Accordingly, we conclude that Municipal Home Rule Law § 36(5)(e) gives priority to the charter question proposed here by the Mayor's Charter Commission, and consideration by the voters of the charter question submitted by City Council Charter Commission is precluded on the November 4, 2008 general election ballot.

I respectfully dissent.   While I find that Municipal Home Rule Law § 36(5)(e) could have been drafted with greater clarity, I do not agree that the provision is ambiguous.   In my view, the overall import is apparent-namely, where, as here, a mayoral commission has placed a charter revision proposal on the ballot, no other referendum may be placed on the ballot for the voters' consideration unless such referendum is a proposal from another charter commission “created otherwise.”   Such construction is consistent with the language of the challenged subdivision, the letter and spirit of Municipal Home Rule Law § 36 as a whole, which plainly contemplates the placement of competing charter proposals on the ballot (see e.g. Municipal Home Rule Law § 36[5][d] [“if there be a conflict between the provisions of two or more proposals approved by the electors at the same election, the proposal receiving the largest number of affirmative votes shall prevail”] ), and an opinion from the State Comptroller addressing this very issue (see 1974 Ops. St. Comp. No. 74-1300 [Feb. 20, 1975] ).1  Accordingly, I would affirm Supreme Court's judgment.

ORDERED that the judgment is modified, on the law, without costs, by reversing so much thereof as dismissed petitioners' application;  application granted and the Rensselaer County Board of Elections is enjoined from placing a proposed charter amendment by the Troy City Council Charter Commission on the November 4, 2008 general election ballot;  and, as so modified, affirmed.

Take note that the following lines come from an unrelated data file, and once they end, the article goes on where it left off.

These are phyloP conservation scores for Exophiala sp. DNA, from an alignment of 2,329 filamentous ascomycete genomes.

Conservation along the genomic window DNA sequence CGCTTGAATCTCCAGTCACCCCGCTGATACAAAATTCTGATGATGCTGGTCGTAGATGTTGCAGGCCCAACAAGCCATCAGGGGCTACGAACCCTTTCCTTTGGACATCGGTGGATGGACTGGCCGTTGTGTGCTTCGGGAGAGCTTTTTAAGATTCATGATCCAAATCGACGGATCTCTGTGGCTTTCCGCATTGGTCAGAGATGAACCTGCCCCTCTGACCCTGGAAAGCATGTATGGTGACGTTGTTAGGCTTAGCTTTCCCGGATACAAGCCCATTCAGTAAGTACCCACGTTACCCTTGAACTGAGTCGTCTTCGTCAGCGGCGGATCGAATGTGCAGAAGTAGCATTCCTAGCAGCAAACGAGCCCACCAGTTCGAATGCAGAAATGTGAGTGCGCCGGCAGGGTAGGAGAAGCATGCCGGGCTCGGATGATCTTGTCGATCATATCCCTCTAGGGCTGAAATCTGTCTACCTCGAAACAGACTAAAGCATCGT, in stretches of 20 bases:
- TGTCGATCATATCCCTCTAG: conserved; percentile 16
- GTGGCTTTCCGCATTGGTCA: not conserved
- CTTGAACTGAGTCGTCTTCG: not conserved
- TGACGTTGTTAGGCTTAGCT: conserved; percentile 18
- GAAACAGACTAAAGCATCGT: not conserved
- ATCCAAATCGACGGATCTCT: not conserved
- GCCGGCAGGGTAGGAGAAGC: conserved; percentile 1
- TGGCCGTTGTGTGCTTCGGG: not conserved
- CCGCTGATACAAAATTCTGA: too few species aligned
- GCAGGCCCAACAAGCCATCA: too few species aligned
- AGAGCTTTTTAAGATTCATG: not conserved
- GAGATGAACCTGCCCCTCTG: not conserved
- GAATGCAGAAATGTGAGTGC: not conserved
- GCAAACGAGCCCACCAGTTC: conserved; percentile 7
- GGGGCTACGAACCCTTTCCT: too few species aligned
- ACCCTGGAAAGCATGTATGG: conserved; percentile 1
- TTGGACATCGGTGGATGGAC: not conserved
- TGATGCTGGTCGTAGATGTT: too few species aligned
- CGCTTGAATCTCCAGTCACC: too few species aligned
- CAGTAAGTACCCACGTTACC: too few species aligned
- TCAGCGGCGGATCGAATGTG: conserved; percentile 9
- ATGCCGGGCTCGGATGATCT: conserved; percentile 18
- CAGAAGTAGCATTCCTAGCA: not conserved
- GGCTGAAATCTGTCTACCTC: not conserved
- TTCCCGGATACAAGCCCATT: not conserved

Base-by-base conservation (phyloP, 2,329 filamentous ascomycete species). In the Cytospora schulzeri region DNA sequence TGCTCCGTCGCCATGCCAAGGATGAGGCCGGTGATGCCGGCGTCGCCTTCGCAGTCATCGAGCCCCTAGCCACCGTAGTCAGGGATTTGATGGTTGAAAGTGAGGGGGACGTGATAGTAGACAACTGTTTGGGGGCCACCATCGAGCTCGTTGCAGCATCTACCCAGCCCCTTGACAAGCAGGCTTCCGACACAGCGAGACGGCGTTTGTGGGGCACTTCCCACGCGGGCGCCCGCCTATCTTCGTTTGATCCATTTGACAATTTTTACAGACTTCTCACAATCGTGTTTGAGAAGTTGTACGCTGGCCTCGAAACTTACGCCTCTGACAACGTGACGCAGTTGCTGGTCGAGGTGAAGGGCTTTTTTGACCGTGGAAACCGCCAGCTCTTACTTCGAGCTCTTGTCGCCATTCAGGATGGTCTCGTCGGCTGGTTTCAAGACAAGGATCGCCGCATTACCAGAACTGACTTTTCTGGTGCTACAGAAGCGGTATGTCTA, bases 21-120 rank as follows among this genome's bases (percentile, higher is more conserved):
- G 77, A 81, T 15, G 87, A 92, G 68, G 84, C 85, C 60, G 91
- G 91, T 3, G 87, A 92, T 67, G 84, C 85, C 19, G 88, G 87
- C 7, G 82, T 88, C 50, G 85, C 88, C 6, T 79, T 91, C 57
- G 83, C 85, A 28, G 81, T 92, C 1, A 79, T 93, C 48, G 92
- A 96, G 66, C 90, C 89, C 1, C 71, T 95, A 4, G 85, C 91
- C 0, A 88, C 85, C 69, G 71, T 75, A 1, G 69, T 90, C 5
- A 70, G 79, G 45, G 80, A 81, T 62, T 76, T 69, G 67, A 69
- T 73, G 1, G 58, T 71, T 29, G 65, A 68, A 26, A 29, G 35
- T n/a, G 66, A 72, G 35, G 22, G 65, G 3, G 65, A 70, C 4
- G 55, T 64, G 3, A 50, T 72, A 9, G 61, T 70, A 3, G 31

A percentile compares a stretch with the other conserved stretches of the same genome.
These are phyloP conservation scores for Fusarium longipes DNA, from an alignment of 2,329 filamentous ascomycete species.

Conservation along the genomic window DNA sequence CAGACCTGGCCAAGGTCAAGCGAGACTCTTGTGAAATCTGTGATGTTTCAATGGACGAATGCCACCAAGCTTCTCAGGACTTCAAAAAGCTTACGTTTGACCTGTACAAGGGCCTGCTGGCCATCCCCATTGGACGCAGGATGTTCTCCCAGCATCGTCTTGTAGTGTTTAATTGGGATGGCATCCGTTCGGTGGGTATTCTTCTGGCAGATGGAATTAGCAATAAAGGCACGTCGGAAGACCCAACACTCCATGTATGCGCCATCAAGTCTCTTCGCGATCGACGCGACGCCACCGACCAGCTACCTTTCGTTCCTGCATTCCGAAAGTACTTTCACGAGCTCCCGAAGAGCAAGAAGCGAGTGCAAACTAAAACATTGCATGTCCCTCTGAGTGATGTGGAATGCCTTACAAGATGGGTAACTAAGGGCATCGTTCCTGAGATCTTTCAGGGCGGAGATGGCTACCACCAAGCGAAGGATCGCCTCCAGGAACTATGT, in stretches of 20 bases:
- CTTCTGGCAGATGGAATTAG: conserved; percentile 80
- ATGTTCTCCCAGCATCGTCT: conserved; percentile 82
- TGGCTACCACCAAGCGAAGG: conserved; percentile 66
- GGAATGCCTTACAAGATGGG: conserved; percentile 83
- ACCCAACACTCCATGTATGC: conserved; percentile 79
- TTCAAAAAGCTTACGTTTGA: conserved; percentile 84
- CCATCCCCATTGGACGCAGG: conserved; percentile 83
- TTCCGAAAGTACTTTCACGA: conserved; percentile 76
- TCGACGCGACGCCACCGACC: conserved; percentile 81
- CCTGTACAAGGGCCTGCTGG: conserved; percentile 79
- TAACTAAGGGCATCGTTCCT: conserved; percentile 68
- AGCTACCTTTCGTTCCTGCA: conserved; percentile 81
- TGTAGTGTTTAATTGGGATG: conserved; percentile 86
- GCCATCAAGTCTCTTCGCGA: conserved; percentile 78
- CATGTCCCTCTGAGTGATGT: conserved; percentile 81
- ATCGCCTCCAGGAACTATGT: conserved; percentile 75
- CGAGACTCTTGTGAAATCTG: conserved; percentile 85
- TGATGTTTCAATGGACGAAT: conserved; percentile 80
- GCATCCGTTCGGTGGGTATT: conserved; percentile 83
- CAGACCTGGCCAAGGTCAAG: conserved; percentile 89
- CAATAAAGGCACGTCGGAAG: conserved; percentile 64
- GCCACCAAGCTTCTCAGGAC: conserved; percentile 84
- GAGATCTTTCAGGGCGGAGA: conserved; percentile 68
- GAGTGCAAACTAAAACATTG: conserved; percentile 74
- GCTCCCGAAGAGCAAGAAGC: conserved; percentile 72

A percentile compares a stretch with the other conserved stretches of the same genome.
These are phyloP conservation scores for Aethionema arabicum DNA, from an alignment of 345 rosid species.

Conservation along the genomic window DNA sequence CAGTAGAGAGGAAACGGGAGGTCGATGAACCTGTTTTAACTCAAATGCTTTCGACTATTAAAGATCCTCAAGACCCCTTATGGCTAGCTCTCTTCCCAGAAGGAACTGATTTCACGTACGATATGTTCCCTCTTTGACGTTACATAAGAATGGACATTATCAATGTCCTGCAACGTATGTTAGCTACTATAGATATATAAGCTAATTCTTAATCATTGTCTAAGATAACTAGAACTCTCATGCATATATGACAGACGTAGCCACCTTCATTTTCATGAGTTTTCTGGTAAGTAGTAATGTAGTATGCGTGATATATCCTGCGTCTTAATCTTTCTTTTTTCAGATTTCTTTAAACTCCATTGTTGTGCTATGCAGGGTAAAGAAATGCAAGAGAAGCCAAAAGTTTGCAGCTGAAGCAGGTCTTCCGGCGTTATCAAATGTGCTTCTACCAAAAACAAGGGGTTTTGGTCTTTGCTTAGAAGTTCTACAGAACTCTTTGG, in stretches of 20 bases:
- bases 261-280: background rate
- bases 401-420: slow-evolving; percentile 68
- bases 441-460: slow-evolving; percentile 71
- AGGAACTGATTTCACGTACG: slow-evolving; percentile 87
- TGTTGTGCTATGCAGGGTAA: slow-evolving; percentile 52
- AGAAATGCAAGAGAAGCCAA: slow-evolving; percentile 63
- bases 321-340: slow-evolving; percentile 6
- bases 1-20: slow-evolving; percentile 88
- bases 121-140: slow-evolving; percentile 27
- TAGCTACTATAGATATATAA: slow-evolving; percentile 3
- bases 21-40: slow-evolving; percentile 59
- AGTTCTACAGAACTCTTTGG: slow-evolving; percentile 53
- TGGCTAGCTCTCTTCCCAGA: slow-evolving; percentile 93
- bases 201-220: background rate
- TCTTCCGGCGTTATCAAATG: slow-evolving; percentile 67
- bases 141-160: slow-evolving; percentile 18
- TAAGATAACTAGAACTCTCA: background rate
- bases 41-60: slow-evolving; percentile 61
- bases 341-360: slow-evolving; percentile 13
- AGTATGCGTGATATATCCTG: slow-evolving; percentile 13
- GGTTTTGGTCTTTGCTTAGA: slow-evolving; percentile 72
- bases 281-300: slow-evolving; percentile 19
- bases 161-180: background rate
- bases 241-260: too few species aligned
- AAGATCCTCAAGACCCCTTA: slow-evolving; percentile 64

FOOTNOTES

1.   Counsel for Conroy advises this Court that the Board adopted Supreme Court's suggestion and identified the respective charter proposals in this manner on the absentee and military ballots it sent out to voters.

2.   As petitioners either failed to brief the procedural claims raised before Supreme Court or did so for the first time in their reply brief, those issues are not properly before us (see Matter of Schmitt v. Skovira, 53 A.D.3d 918, 919 n. 2, 862 N.Y.S.2d 167 [2008];  State of New York v. Williamson, 8 A.D.3d 925, 926 n. 3, 779 N.Y.S.2d 616 [2004];  Fisher v. Jackstadt, 291 A.D.2d 689, 691 n., 738 N.Y.S.2d 707 [2002] ).

3.   Municipal Home Rule Law § 36(5)(g) refers to charter amendments or new city charters initiated by petition pursuant to Municipal Home Rule Law § 37, which is not at issue here.

1.   The Comptroller's opinion provides, in relevant part, that “the prohibition contained in Municipal Home Rule Law § 36(5)(e) against the submission of certain questions at the same election at which propositions are submitted by a charter commission does not apply to such questions submitted by another charter commission created otherwise.   Both commissions may submit questions for voter approval at the same general election ․ If two proposed new city charters are submitted at the same election, then the one which receives the largest number of affirmative votes prevails” (1974 Ops. St. Comp. No. 74-1300, at 3 [Feb. 20, 1975] ).   Thus, “[a] charter commission may be established by a city governing body notwithstanding the existence of such a commission previously created by the city mayor.   Both commissions may function simultaneously, but separate and independent of each other, and submit questions for voter approval at the same general election” (1974 Ops. St. Comp. No. 74-1300, at 3 [Feb. 20, 1975] ).

ROSE, J.

MERCURE, J.P., LAHTINEN and STEIN, JJ., concur.